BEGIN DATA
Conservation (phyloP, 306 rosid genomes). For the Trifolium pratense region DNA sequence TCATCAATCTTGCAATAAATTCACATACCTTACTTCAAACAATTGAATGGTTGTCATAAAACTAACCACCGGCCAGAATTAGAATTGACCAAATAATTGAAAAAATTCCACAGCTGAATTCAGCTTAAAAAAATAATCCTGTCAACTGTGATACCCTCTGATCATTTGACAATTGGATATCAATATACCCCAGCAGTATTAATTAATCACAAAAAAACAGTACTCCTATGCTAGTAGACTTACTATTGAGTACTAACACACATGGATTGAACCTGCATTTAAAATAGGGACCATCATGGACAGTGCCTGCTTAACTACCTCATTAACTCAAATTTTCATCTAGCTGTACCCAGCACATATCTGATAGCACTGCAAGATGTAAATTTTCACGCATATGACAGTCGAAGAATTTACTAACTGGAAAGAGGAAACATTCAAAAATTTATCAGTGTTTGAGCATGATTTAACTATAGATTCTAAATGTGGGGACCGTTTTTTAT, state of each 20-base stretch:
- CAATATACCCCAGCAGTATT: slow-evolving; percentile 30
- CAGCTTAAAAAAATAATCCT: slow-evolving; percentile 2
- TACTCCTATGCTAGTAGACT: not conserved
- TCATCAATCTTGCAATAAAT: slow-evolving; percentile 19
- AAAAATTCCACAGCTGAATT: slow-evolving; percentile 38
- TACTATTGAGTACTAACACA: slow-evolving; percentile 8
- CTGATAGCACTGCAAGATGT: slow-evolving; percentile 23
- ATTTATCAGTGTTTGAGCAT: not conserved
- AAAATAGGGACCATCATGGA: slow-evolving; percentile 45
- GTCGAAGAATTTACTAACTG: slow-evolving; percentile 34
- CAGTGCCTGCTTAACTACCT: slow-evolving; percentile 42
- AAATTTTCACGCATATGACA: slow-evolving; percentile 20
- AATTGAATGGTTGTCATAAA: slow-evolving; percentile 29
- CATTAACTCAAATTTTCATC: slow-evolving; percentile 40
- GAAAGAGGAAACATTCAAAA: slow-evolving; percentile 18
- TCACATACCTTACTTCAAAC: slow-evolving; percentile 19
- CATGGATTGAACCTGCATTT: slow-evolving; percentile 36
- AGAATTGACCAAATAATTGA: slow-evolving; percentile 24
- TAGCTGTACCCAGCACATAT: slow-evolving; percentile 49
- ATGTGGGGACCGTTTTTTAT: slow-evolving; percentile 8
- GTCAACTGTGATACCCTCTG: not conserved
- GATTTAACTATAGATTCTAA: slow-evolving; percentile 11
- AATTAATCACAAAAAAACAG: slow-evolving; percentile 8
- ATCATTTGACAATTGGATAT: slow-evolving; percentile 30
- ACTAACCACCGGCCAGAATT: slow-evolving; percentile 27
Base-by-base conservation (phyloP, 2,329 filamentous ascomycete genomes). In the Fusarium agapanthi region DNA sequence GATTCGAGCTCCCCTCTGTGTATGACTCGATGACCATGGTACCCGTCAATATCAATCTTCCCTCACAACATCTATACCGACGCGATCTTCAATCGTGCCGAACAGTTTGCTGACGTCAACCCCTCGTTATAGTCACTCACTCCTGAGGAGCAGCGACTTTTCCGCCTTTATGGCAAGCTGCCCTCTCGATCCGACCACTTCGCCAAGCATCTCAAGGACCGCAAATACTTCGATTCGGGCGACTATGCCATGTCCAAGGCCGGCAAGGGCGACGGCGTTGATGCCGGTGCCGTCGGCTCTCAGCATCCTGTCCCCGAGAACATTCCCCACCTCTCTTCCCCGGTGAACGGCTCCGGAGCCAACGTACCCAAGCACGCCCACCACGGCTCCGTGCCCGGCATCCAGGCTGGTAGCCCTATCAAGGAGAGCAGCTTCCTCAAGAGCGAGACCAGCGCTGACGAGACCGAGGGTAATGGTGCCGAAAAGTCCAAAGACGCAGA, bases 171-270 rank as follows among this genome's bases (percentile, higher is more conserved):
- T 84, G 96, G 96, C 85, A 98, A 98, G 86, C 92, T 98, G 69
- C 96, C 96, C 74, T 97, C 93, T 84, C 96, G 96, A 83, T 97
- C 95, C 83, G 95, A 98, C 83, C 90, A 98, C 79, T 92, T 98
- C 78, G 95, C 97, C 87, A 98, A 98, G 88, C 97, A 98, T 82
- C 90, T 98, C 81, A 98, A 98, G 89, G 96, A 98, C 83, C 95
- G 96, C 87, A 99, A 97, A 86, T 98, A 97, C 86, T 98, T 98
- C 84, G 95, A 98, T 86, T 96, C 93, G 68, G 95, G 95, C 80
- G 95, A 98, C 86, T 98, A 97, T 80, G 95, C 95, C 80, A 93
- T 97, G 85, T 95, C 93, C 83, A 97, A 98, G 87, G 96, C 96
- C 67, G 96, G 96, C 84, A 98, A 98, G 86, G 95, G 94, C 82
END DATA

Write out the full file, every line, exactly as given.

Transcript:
Conservation (phyloP, 306 rosid genomes). For the Trifolium pratense region DNA sequence TCATCAATCTTGCAATAAATTCACATACCTTACTTCAAACAATTGAATGGTTGTCATAAAACTAACCACCGGCCAGAATTAGAATTGACCAAATAATTGAAAAAATTCCACAGCTGAATTCAGCTTAAAAAAATAATCCTGTCAACTGTGATACCCTCTGATCATTTGACAATTGGATATCAATATACCCCAGCAGTATTAATTAATCACAAAAAAACAGTACTCCTATGCTAGTAGACTTACTATTGAGTACTAACACACATGGATTGAACCTGCATTTAAAATAGGGACCATCATGGACAGTGCCTGCTTAACTACCTCATTAACTCAAATTTTCATCTAGCTGTACCCAGCACATATCTGATAGCACTGCAAGATGTAAATTTTCACGCATATGACAGTCGAAGAATTTACTAACTGGAAAGAGGAAACATTCAAAAATTTATCAGTGTTTGAGCATGATTTAACTATAGATTCTAAATGTGGGGACCGTTTTTTAT, state of each 20-base stretch:
- CAATATACCCCAGCAGTATT: slow-evolving; percentile 30
- CAGCTTAAAAAAATAATCCT: slow-evolving; percentile 2
- TACTCCTATGCTAGTAGACT: not conserved
- TCATCAATCTTGCAATAAAT: slow-evolving; percentile 19
- AAAAATTCCACAGCTGAATT: slow-evolving; percentile 38
- TACTATTGAGTACTAACACA: slow-evolving; percentile 8
- CTGATAGCACTGCAAGATGT: slow-evolving; percentile 23
- ATTTATCAGTGTTTGAGCAT: not conserved
- AAAATAGGGACCATCATGGA: slow-evolving; percentile 45
- GTCGAAGAATTTACTAACTG: slow-evolving; percentile 34
- CAGTGCCTGCTTAACTACCT: slow-evolving; percentile 42
- AAATTTTCACGCATATGACA: slow-evolving; percentile 20
- AATTGAATGGTTGTCATAAA: slow-evolving; percentile 29
- CATTAACTCAAATTTTCATC: slow-evolving; percentile 40
- GAAAGAGGAAACATTCAAAA: slow-evolving; percentile 18
- TCACATACCTTACTTCAAAC: slow-evolving; percentile 19
- CATGGATTGAACCTGCATTT: slow-evolving; percentile 36
- AGAATTGACCAAATAATTGA: slow-evolving; percentile 24
- TAGCTGTACCCAGCACATAT: slow-evolving; percentile 49
- ATGTGGGGACCGTTTTTTAT: slow-evolving; percentile 8
- GTCAACTGTGATACCCTCTG: not conserved
- GATTTAACTATAGATTCTAA: slow-evolving; percentile 11
- AATTAATCACAAAAAAACAG: slow-evolving; percentile 8
- ATCATTTGACAATTGGATAT: slow-evolving; percentile 30
- ACTAACCACCGGCCAGAATT: slow-evolving; percentile 27
Base-by-base conservation (phyloP, 2,329 filamentous ascomycete genomes). In the Fusarium agapanthi region DNA sequence GATTCGAGCTCCCCTCTGTGTATGACTCGATGACCATGGTACCCGTCAATATCAATCTTCCCTCACAACATCTATACCGACGCGATCTTCAATCGTGCCGAACAGTTTGCTGACGTCAACCCCTCGTTATAGTCACTCACTCCTGAGGAGCAGCGACTTTTCCGCCTTTATGGCAAGCTGCCCTCTCGATCCGACCACTTCGCCAAGCATCTCAAGGACCGCAAATACTTCGATTCGGGCGACTATGCCATGTCCAAGGCCGGCAAGGGCGACGGCGTTGATGCCGGTGCCGTCGGCTCTCAGCATCCTGTCCCCGAGAACATTCCCCACCTCTCTTCCCCGGTGAACGGCTCCGGAGCCAACGTACCCAAGCACGCCCACCACGGCTCCGTGCCCGGCATCCAGGCTGGTAGCCCTATCAAGGAGAGCAGCTTCCTCAAGAGCGAGACCAGCGCTGACGAGACCGAGGGTAATGGTGCCGAAAAGTCCAAAGACGCAGA, bases 171-270 rank as follows among this genome's bases (percentile, higher is more conserved):
- T 84, G 96, G 96, C 85, A 98, A 98, G 86, C 92, T 98, G 69
- C 96, C 96, C 74, T 97, C 93, T 84, C 96, G 96, A 83, T 97
- C 95, C 83, G 95, A 98, C 83, C 90, A 98, C 79, T 92, T 98
- C 78, G 95, C 97, C 87, A 98, A 98, G 88, C 97, A 98, T 82
- C 90, T 98, C 81, A 98, A 98, G 89, G 96, A 98, C 83, C 95
- G 96, C 87, A 99, A 97, A 86, T 98, A 97, C 86, T 98, T 98
- C 84, G 95, A 98, T 86, T 96, C 93, G 68, G 95, G 95, C 80
- G 95, A 98, C 86, T 98, A 97, T 80, G 95, C 95, C 80, A 93
- T 97, G 85, T 95, C 93, C 83, A 97, A 98, G 87, G 96, C 96
- C 67, G 96, G 96, C 84, A 98, A 98, G 86, G 95, G 94, C 82